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UK press coverage

May 1997

Apr 97 May 97 Jun 97




[Journalist - May/June 1997]

'This picture does not tell the truth'

FIKRET ALIC behind the wire - or was he? Living Marxism claimed he was outside it

The most famous picture of the Bosnian war is at the centre of an extraordinary legal row in which ITN is trying to silence a small left-wing monthly magazine.

The picture is a still from ITN footage of Trnopolje Camp, where on August 5 1992 an ITN crew with reporter Penny Marshall and Guardian reporter Ed Vulliamy found a crowd of ill-treated Muslims, apparently imprisoned by the Bosnian Serbs.

The image of the emaciated Fikret Alic, with his prominent ribs, combined with the barbed wire he and others are peering through, touched nerves around the world and has been said to have stiffened western policy against the Serbs. It won numerous awards.

Certainly the frame was taken up by the newspapers, with the Mirror captioning it BELSEN 92 on the front page. Descriptions of Trnopolje as a concentration camp were widely accepted.

But in February Living Marxism magazine, published by the Revolutionary Communist Party, ran an eight-page article by a German freelance Thomas Deichmann, headed "The picture that fooled the world".

It claimed that the Trnopolje was not a prison camp but a collection centre for Muslim refugees fleeing Serbian ethnic cleansing in their towns and villages, with Red Cross participation - and, most controversially, the footage was edited to make it appear that the men were being imprisoned when they were not.

Thomas Deichmann wrote that they were not behind barbed wire, but that the camera crew had themselves gone inside an enclosure in the camp area, which housed an electricity generator and was surrounded by barbed wire, and filmed the men from inside it.

Before LM was published, ITN's lawyers wrote demanding that the issue be pulped, and threatening libel action. The magazine went ahead, and the action is now underway.

In a statement, ITN said it "rejects completely the outrageous and untrue allegations purportedly made by Thomas Deichmann...The reports were prepared and presented with the utmost professionalism and integrity, as would be expected from ITN.

"ITN stands by its reporting of the finding of the detention camps, which were not referred to as Nazi-style concentration camps."

In the Observer on February 3, Ed Vulliamy had a full page to attack the article, which he called "poison". He wrote that it was an "honest image" and affirmed that his reporting was "always objective."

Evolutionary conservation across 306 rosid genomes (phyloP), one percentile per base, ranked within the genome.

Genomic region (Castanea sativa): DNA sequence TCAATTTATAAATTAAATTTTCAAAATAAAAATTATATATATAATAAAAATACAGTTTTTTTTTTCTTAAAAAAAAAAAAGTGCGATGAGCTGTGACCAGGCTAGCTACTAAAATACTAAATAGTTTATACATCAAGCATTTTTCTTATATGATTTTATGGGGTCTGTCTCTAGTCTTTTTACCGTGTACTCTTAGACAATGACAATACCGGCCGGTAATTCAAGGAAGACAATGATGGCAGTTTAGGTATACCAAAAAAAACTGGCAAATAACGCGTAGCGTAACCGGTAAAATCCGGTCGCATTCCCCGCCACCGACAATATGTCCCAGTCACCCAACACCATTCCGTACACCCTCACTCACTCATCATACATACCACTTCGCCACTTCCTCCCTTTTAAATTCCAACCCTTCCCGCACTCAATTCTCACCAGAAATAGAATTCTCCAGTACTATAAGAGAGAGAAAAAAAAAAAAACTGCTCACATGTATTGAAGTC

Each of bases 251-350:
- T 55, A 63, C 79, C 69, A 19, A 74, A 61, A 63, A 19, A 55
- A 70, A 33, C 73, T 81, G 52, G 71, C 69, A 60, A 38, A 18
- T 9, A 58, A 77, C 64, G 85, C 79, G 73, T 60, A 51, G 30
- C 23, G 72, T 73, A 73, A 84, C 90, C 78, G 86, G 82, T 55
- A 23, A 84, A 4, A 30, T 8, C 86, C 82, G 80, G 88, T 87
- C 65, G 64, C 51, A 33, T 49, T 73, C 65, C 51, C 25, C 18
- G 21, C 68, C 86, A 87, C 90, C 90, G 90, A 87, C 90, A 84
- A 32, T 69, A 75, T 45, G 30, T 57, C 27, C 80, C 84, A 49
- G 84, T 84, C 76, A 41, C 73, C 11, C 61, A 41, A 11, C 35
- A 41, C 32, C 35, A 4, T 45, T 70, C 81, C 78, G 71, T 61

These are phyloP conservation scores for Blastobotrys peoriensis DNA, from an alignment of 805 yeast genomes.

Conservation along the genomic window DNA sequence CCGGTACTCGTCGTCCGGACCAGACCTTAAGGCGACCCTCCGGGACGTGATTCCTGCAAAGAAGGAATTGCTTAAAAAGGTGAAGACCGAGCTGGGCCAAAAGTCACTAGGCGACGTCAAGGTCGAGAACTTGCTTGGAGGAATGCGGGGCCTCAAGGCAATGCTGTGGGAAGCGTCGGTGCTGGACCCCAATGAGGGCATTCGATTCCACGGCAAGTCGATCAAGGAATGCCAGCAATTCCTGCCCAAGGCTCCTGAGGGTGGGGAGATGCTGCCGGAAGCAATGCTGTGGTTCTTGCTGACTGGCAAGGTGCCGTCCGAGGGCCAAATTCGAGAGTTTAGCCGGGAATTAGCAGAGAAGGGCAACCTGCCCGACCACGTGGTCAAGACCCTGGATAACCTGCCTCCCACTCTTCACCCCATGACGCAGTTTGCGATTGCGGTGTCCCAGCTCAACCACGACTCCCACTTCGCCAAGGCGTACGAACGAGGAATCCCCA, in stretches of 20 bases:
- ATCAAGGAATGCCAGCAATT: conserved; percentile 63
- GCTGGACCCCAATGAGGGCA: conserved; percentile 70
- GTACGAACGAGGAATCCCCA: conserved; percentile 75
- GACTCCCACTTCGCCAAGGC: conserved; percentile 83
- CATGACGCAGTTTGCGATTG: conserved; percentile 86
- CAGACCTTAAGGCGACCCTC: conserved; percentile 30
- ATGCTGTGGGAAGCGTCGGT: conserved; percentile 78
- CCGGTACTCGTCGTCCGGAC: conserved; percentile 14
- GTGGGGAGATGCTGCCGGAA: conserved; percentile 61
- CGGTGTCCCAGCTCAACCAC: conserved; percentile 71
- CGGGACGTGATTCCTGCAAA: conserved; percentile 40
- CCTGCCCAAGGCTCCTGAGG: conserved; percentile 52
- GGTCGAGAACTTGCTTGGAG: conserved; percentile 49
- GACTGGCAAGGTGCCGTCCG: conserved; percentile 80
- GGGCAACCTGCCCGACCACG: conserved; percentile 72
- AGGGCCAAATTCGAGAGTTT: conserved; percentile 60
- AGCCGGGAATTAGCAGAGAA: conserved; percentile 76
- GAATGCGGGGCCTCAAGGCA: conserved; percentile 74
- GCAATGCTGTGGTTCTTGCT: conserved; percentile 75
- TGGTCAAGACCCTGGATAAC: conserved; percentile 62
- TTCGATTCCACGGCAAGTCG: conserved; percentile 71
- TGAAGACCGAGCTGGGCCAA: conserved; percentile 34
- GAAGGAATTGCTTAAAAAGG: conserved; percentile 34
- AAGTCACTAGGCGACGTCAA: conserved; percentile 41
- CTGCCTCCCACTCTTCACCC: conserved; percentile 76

LM editor Mick Hume responded that Ed Vulliamy had himself been open to taking sides in the war, and had given evidence against Serbian war criminals at the Tribunal in The Hague.

As claims and counter-claims spread, LM organised a rally in London at which Thomas Deichmann showed a poor quality 15-minute section of the original ITN footage; he has not said how he got hold of it. This did show the camera crew walking into the enclosure. Thomas Deichmann also made great play of the fact that posts holding the barbed wire are on the camera's side - the natural place for posts being inside a fence.

LM earned itself a reputation during the Bosnian war of challenging the perception of Serb aggression and Muslim victimisation. It organised an exhibition of photographs from Belgrade showing Muslim atrocities in grisly detail.

But the ITN writ has effectively silenced the debate raised by the article. The LM rally was comprehensively rubbished in a two-page feature in the Guardian, and Private Eye ran a piece with a similar approach, but LM journalists claim that ITN's "gagging writ" has prevented open consideration of the issue.

In a letter to the Guardian, veteran correspondent Philip Knightley, author of The First Casualty, an authoritative analysis of war reporting, wrote: "Whatever his motives, Thomas Deichmann's article raise interesting questions.

"Fikret Alic and his companions were not confined by the barbed wire fence but by armed Serb guards. The symbolic picture was not quite accurate (and) became even less accurate taken out of context by the tabloids.

"These are important points for debate but unfortunately debate has been stifled by ITN's decision to reach for its lawyers."

NUJ Deputy General Secretary, Jake Ecclestone, commented: "I don't know the truth of the allegation, but I do think journalists might be humble enough to admit they might be wrong, and discuss it sensibly rather than hysterically."

LM journalists disrupted the Royal Television Society Awards ceremony at London's Hilton Hotel in February to present a fake "Golden Gag" award to ITN chiefs at their table.

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